We’ve all had that friend.
The friend who has been in your life for a very long time and, if we are being honest, might not still be the friend she was way back when you met her. Maybe you met in your crazy 20s and have grown apart as you’ve matured into 30-somethings.
You might have met her at a playgroup when your tots were small and bonded over spit-up, sippy cups and breast leakage. But, now your kids are in kindergarten and your boobs don’t leak like they used to, so you don’t call her as often.
Or, maybe you met her before you both had kids, before you knew what kind of mom choices she’d make. Now, as you watch her parent her monsters badly, you are fairly certain you’d rather be in a room with 12 people scraping their nails down chalkboards instead of a playdate at her house.
Whatever the circumstances behind the time you met, there are friendships that just either fade off into the sunset or have to be reevaluated. Sometimes, you have to just pull an Elsa and let ‘em go.
But, how can you tell if you and your friend are just out of sync right now? What if you are just on a “Ross and Rachel” break and you’ll get back together, stronger than ever? What if you pull the plug on a relationship that can and should be resuscitated?
How do you know it’s time to pull the plug on that seemingly lifelong friendship?
Ask yourself these five questions before ending a friendship:
1. When was the last time you had real fun together?
If the answer to this question is, “Well, it has to be that time 10 years ago when we went to that club and conned the bouncer into letting us in for free only to find out it was a over-70 strip club,” you might need to reevaluate where you are in your friendship (and frankly, your choice of bars, if I’m being honest). When was the last time you and this friend made time to hang out together, even if it was just an hour carved out for a phone call to catch up? When was the last time you tipped a glass of wine to each other in the same room? If it was five years ago, your friendship might be on its last legs.
2. How did you hear her latest ‘Big News’ announcement?
The answer to this question can be very telling. Did she just announce she’s pregnant in your kitchen while holding the dipstick as you screamed together? Did you get a call in the grocery store as she yammered into the phone that she got the job she’d been hoping for? Or, did you find out she’s getting a divorce when she changed her marital status on Facebook? If you are consistently hearing news of your friend from the desk clerk at your gym, you might need to come to grips with the fact that you are not as close as you used to be.
3. How do you feel when you hear her name?
Admit it. There are people whom you’ve befriended over the years who have changed dramatically. Friends you once thought you could bare your soul to have chipped away at the veneer of your friendship by lying or being unkind to you. But, because you once were close, you hang on to the hope that they’ll be “them” again someday, the friend you met years ago. With all the chips in the friendship lacquer, does her name make you tense when someone suggests you get together? Do you roll your eyes when you see her in the grocery store and dart down a different aisle?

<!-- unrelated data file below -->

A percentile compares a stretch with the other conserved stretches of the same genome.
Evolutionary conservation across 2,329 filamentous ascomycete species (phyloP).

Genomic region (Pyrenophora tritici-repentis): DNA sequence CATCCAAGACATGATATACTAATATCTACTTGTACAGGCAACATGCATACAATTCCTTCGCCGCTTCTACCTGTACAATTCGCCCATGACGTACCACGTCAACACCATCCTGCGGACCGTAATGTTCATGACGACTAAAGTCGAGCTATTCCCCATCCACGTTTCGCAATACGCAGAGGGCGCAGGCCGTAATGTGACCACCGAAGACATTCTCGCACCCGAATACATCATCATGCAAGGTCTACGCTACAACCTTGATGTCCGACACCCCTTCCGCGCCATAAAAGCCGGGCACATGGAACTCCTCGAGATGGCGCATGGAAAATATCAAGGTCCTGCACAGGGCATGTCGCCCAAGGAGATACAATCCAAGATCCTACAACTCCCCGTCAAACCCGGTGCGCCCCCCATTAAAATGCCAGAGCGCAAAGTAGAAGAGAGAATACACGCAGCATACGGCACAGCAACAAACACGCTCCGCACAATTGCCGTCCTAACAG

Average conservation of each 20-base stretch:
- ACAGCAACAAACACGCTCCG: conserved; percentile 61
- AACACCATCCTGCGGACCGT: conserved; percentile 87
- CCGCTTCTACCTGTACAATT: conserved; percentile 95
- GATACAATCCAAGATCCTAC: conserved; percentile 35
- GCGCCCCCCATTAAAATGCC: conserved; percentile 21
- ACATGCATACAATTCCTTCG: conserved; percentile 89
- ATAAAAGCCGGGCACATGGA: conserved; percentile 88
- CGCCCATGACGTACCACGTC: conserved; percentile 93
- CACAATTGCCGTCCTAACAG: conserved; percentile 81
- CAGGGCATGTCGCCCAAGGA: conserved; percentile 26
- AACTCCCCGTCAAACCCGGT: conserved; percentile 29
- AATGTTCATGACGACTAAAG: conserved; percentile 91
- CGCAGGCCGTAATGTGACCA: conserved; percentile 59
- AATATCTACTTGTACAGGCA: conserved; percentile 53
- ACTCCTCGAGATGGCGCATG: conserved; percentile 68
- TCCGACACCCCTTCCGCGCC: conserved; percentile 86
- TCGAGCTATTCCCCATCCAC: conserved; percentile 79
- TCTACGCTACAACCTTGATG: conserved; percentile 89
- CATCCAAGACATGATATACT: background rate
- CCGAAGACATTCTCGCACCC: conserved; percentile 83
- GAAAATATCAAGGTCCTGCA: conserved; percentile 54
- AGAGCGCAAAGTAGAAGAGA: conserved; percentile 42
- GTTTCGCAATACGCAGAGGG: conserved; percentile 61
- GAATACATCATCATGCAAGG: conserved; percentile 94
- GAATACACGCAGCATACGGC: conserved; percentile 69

I hate to break it to you: If they’ve changed, you’ve changed too. Be honest with yourself and if you realize that the cracks have become the Grand Canyon, move on, sister.
4. If you met her in person, would you still be friends with her?
In this new age of the interwebs, Facetime, texting, Skyping and everything-ing, it is very easy to make “friends” online. Whether for networking purposes, shared interests, or advice forums, it’s easy to feel like you have more friends in your computer than out of it. As a blogger, my list of “in the computer” friends is quite extensive, but I often remind myself that I know very little about their daily lives, other than what I see online. In fact, recently, I found myself in an argument with an online “friend” that ended in unfriending, blocking and petty ugliness. But, when all was said and done, I realized an “out of the computer” friend wouldn’t hit delete and her calling me a troll was a sign that we were not cyber besties. Blog and learn, I guess.
5. Is she one of your ‘Left-Hand Friends’?
When I’d suffer the wrath of mean girls in my youth, my mom would always tell me that while acquaintances come and go, you will be able to count the number of real friends in your life on your left hand. These are the friends who would be halfway to their car keys and coat when they answer your crisis call at 3 a.m. The friends who instinctively show up at your door with vodka and chocolate after the worst day of your life. The friends who have seen you at your drunkest in college and never utter a word to your kids. The Left-Hand Friends are the friends you never have to question. Rule of thumb: If you have to ask if they are still a Left-Hand Friend, they aren’t, and it’s time to get your Elsa on.
Unfortunately, there’s no easy way to come to terms with a friendship gone by. While it can be sad and painful, it’s a reality that many of us avoid, because being honest about the end of a friendship feels like admitting to defeat—of losing a battle—and having to collect all your marbles and go home can be hard to do. Sometimes, though, you have to let former friends go in order to hold the important Left-Hand ones close.
Now, if you’ll excuse me, I have a few phone calls to make and cocktails to pour, ahem.
This post originally appeared on LifetimeMoms.